At the time, Palantir chief-executive Alex Carp, in a statement, was all contrite in severing ties with HBGary. With his hands firmly in the cookie jar, Carp claimed that his company “does not build software that is designed to allow private sector entities to obtain non-public information, engage in so called ‘cyber-attacks’ or take other offensive measures.” He also apologised specifically to Greenwald “for any involvement that we may have had in these matters.”

Carp and his company have since busied themselves with such humane endeavours as finding, in his words in a CNBC interview, “people in our country who are undocumented.” Over the years, Palantir’s role in aiding US Immigration and Customs Enforcement (ICE)’s deportation efforts has been skirted over. Its public relations arm has insisted that only Homeland Security Investigations (HSI) within ICE is of interest to them, rather than Enforcement and Removal Operations (ERO). This is a distinction with bare difference, given that ERO avails itself of Palantir’s technology in conducting its deportation operations.

Kelly’s decision has caused a flutter of interest in various media stables, from Crikey to Sky News. Despite being at different ends of the journalist’s spectrum, they are in broad agreement that the decision to join Palantir reeks. Chris Kenny, an anchor for Sky, picked up on the sick card played by Kelly and was far from impressed. “Remember it’s less than two weeks since former Labor frontbencher Mike Kelly resigned from his seat saying he was too sick to serve out the term.” Not to be deterred, he confirmed with some swiftness that he had “already taken up a new job”, one with “a major US technology firm that does a lot of defence work.” Such behaviour demonstrated, in Kenny’s eyes, that the member was “apparently … not up to serving out another two years in parliament, but he is up to lobbying for a US tech giant.”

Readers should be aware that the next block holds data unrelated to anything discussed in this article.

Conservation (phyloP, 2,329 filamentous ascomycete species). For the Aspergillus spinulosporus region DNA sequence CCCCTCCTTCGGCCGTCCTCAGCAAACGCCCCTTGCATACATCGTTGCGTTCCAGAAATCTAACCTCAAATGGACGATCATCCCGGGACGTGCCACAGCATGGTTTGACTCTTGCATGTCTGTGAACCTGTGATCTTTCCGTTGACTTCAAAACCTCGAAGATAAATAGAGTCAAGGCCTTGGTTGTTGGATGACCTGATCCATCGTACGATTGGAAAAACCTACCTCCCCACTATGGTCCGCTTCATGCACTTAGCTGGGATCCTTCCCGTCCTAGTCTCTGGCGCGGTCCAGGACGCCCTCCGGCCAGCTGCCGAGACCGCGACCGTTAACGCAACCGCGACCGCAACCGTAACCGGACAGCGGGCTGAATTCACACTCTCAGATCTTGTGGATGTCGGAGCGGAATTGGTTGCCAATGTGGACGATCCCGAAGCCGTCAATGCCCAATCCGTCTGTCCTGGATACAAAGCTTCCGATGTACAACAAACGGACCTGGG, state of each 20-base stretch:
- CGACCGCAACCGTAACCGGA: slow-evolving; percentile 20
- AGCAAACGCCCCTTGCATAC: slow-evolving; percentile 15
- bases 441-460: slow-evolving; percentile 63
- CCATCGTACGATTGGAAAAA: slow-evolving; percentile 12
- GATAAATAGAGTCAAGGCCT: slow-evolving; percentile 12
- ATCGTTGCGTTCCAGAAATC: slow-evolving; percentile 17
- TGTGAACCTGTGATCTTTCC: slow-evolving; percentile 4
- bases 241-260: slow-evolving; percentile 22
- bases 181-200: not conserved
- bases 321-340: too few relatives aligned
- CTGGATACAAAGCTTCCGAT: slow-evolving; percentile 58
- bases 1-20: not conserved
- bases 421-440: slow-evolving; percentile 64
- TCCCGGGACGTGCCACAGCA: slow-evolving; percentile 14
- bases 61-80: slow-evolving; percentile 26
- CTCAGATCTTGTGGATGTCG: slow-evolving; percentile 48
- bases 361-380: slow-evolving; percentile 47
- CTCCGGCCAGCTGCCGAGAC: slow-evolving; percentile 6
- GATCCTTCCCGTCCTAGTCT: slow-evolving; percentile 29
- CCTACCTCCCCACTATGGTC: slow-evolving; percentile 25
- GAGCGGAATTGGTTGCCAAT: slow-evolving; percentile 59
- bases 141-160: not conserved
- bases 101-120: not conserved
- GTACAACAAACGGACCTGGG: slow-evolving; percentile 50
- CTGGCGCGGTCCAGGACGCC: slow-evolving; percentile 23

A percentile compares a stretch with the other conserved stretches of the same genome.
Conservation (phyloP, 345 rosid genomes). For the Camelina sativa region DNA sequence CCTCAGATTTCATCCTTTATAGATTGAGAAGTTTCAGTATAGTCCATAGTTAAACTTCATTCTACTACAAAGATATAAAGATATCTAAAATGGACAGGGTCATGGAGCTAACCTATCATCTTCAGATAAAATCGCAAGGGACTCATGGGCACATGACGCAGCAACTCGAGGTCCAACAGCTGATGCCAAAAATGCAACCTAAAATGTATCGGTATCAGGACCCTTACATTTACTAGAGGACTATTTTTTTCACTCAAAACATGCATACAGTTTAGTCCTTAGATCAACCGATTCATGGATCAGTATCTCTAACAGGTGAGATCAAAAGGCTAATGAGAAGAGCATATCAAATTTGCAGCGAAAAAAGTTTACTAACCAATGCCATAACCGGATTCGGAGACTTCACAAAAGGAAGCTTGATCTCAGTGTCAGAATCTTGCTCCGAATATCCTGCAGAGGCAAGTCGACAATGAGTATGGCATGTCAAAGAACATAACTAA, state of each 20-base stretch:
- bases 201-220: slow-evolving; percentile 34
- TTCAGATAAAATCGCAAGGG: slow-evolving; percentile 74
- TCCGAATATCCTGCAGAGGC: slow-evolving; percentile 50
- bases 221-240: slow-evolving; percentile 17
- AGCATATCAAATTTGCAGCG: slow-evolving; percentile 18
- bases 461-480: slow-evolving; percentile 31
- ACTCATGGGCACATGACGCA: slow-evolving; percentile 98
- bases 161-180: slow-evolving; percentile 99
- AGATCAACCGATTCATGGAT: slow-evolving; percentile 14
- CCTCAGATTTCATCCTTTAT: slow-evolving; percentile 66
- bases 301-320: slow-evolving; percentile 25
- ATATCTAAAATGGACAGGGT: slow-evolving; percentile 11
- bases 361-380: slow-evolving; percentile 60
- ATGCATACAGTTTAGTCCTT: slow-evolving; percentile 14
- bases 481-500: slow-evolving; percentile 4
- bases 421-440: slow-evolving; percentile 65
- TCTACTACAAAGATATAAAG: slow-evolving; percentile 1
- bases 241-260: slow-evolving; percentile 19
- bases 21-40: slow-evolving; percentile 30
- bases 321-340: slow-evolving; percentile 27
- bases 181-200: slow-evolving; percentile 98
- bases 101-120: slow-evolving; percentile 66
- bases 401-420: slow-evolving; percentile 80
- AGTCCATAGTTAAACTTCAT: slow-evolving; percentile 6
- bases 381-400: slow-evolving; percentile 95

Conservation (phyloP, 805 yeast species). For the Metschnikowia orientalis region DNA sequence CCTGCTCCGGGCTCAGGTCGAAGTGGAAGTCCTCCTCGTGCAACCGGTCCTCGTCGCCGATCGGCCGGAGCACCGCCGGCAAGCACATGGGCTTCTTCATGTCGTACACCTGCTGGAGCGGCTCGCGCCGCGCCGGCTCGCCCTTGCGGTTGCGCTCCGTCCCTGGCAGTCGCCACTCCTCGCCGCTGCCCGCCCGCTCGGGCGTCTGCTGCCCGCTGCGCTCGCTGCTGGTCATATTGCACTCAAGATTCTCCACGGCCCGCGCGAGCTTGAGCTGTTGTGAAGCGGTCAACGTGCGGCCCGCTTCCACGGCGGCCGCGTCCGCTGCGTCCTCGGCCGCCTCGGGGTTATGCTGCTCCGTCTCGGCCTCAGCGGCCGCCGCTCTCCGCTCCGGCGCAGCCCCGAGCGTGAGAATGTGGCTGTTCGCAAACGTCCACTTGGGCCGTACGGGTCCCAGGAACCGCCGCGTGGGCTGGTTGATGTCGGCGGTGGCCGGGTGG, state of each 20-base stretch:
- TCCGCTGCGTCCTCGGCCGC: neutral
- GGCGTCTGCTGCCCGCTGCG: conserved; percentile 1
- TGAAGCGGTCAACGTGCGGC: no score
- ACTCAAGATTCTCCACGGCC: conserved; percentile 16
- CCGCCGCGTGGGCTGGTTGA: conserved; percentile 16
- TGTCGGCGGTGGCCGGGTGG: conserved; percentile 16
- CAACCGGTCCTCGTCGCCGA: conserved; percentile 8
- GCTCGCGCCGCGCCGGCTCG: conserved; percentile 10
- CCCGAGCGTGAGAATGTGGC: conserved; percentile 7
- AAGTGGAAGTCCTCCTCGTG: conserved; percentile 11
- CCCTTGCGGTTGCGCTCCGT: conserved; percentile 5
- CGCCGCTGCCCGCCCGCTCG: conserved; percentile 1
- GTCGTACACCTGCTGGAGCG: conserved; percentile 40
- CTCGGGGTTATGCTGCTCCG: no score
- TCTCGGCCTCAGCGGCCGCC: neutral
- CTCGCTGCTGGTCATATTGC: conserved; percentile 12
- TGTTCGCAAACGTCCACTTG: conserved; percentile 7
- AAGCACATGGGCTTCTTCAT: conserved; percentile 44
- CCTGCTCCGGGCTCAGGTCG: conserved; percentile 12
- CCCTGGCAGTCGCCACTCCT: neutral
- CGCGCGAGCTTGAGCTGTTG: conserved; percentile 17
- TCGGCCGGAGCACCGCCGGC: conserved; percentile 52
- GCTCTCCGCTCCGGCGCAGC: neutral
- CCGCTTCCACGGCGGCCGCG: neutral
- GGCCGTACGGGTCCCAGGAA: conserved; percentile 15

Kelly is yet another addition to the military-industrial complex that snaps up public servants and representatives at will. In February 2020, Australia’s former domestic intelligence spy chief, Duncan Lewis, was appointed to the board of the world’s tenth largest weapons making concern, Thales. He had waited a mere five months. At the time, few pundits deemed it problematic that a man privy to a nation’s secrets would take up a post with a French company which, admittedly, has a 35 percent share of Naval Group, the lead contractor of Australia’s bloated Future Submarines project.

A stint in public service, it seems, is merely a prelude for moneyed rewards in the security sector, where conflicts of interest cease to be relevant, and lobbies run riot. Accountability is not so much diminished and ditched along the way. Companies operating in this realm know that securing a notable ex-politician or civil servant will grease the wheels and lead to deals. The gullible citizenry are left none the wiser.

Dr. Binoy Kampmark was a Commonwealth Scholar at Selwyn College, Cambridge. He lectures at RMIT University, Melbourne. Email: bkampmark@gmail.com